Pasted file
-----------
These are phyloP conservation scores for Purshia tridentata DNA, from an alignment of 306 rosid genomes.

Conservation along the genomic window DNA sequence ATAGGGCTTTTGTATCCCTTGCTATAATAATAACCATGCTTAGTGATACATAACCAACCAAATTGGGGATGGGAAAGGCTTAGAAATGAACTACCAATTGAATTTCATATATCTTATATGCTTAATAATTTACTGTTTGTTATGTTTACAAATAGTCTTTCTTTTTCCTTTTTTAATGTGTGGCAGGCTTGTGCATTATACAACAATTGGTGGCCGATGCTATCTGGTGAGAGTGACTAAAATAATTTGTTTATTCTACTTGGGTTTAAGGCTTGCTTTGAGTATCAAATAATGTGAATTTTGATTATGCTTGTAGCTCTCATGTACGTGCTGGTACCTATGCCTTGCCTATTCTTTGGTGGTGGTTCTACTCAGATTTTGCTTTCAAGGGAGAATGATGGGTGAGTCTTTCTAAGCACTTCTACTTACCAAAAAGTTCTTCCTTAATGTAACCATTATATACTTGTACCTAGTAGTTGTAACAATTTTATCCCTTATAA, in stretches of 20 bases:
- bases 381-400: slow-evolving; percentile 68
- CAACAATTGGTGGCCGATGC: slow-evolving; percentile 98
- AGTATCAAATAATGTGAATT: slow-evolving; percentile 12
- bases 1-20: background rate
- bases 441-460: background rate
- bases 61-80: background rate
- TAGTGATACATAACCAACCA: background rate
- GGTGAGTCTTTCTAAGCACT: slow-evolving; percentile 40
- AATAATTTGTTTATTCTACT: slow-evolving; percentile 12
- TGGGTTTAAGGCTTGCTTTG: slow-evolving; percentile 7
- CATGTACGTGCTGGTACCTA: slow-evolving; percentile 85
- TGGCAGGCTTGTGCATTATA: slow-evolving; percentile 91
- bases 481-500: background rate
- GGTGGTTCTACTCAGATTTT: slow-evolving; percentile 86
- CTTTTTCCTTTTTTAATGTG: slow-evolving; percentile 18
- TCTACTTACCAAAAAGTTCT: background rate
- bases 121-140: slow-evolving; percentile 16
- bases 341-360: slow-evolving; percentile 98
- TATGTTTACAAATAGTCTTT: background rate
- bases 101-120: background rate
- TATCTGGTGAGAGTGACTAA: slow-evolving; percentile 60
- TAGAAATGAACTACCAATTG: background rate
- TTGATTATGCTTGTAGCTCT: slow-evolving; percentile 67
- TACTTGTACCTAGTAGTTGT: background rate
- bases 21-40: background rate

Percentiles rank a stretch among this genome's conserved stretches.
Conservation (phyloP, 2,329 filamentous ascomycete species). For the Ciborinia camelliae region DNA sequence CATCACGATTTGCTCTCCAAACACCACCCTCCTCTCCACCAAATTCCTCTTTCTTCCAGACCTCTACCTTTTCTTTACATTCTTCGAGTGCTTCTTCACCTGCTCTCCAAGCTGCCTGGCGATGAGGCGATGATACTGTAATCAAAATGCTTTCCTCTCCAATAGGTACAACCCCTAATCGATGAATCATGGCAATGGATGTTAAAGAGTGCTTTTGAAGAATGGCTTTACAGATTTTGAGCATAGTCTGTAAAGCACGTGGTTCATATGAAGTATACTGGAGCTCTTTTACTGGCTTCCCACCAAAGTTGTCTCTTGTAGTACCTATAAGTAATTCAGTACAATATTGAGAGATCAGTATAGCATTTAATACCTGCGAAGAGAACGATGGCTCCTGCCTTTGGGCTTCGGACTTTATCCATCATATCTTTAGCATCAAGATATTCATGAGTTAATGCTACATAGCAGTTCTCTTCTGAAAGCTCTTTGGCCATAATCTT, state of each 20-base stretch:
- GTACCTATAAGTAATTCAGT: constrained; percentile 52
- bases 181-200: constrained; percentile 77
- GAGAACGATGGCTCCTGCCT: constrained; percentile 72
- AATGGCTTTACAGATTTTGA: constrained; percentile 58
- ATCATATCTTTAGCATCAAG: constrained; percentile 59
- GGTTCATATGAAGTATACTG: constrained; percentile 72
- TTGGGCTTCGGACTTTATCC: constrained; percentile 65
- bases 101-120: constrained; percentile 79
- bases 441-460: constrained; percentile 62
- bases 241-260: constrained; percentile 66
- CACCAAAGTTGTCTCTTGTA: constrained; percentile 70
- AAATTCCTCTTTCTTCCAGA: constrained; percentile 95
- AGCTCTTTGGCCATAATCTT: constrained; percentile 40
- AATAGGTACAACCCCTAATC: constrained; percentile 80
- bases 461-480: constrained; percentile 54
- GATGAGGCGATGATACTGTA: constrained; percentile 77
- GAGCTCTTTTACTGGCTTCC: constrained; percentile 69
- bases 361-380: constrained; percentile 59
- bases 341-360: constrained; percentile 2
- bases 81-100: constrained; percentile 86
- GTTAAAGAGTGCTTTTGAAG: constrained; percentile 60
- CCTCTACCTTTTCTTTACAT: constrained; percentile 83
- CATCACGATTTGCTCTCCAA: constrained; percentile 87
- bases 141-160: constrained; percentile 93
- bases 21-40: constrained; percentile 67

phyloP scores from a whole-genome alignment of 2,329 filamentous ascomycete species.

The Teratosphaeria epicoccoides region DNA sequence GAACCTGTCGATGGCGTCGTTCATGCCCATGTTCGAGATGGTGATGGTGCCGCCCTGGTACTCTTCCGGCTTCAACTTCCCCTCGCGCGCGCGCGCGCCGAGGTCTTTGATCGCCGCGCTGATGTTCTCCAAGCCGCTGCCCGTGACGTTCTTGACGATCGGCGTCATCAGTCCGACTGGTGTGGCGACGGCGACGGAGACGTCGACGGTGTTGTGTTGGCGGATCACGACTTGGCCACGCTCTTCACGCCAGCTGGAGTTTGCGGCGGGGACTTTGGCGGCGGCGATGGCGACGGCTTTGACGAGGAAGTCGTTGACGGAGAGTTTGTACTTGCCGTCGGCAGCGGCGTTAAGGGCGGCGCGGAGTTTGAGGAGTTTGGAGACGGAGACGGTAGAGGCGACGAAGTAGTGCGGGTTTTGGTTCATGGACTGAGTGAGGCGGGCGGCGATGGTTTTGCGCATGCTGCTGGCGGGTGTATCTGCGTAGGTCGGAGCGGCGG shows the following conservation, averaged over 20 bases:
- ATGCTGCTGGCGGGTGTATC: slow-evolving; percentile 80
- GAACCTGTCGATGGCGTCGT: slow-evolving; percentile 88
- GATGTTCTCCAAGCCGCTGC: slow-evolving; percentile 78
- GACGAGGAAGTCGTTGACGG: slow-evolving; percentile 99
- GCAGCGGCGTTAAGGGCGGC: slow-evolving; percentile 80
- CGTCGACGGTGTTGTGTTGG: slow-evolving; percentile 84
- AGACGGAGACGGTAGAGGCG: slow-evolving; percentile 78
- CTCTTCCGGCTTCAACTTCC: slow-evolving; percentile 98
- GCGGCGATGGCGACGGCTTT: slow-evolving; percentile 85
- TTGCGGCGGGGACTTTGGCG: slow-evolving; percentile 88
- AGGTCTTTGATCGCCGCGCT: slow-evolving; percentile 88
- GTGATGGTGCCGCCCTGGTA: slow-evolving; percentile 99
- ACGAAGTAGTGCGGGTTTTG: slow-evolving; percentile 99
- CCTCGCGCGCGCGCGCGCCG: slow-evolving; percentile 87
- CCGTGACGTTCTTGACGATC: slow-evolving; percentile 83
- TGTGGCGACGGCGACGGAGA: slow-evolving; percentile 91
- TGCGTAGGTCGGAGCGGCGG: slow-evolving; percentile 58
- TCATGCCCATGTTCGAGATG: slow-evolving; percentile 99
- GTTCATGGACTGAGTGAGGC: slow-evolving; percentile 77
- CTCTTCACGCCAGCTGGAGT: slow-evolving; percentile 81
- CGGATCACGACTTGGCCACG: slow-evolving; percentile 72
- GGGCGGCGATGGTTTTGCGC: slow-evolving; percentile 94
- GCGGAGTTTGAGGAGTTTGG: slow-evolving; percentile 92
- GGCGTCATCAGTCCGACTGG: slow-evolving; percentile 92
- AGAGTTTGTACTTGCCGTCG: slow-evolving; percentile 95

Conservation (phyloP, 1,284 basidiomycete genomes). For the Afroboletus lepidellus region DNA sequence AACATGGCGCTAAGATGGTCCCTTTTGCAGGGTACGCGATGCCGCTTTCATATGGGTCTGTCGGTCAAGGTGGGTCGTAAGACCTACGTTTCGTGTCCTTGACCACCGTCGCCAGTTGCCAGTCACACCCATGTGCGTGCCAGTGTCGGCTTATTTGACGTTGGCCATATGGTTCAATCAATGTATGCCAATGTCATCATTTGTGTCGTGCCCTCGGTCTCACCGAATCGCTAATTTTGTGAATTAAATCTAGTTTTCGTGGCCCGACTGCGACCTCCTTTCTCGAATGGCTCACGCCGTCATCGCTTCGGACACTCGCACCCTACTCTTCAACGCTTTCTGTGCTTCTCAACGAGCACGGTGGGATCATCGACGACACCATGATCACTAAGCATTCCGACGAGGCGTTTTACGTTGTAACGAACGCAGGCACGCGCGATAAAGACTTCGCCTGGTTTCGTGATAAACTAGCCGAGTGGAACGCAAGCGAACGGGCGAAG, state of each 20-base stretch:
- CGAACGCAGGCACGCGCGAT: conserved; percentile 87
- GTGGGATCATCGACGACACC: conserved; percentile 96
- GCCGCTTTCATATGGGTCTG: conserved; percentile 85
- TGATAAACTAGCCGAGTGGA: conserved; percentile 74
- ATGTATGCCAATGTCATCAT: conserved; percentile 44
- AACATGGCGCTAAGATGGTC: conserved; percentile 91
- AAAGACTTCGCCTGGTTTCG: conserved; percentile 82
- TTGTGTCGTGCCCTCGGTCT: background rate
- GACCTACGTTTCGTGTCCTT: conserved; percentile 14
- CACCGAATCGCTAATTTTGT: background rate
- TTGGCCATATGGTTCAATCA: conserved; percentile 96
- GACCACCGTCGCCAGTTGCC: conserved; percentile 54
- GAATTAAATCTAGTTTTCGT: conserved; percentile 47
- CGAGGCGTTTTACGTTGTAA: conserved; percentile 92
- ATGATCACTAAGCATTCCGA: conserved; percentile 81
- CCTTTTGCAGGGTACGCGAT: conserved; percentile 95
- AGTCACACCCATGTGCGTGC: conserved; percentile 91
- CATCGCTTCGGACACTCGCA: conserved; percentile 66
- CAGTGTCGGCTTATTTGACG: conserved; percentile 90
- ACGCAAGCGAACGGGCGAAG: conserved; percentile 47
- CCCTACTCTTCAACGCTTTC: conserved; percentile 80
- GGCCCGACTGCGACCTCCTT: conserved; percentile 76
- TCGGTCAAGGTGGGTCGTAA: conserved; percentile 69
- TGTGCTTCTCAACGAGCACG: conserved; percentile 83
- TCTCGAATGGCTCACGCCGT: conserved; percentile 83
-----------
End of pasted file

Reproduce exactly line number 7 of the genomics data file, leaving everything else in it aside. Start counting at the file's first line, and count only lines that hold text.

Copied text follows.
- bases 441-460: background rate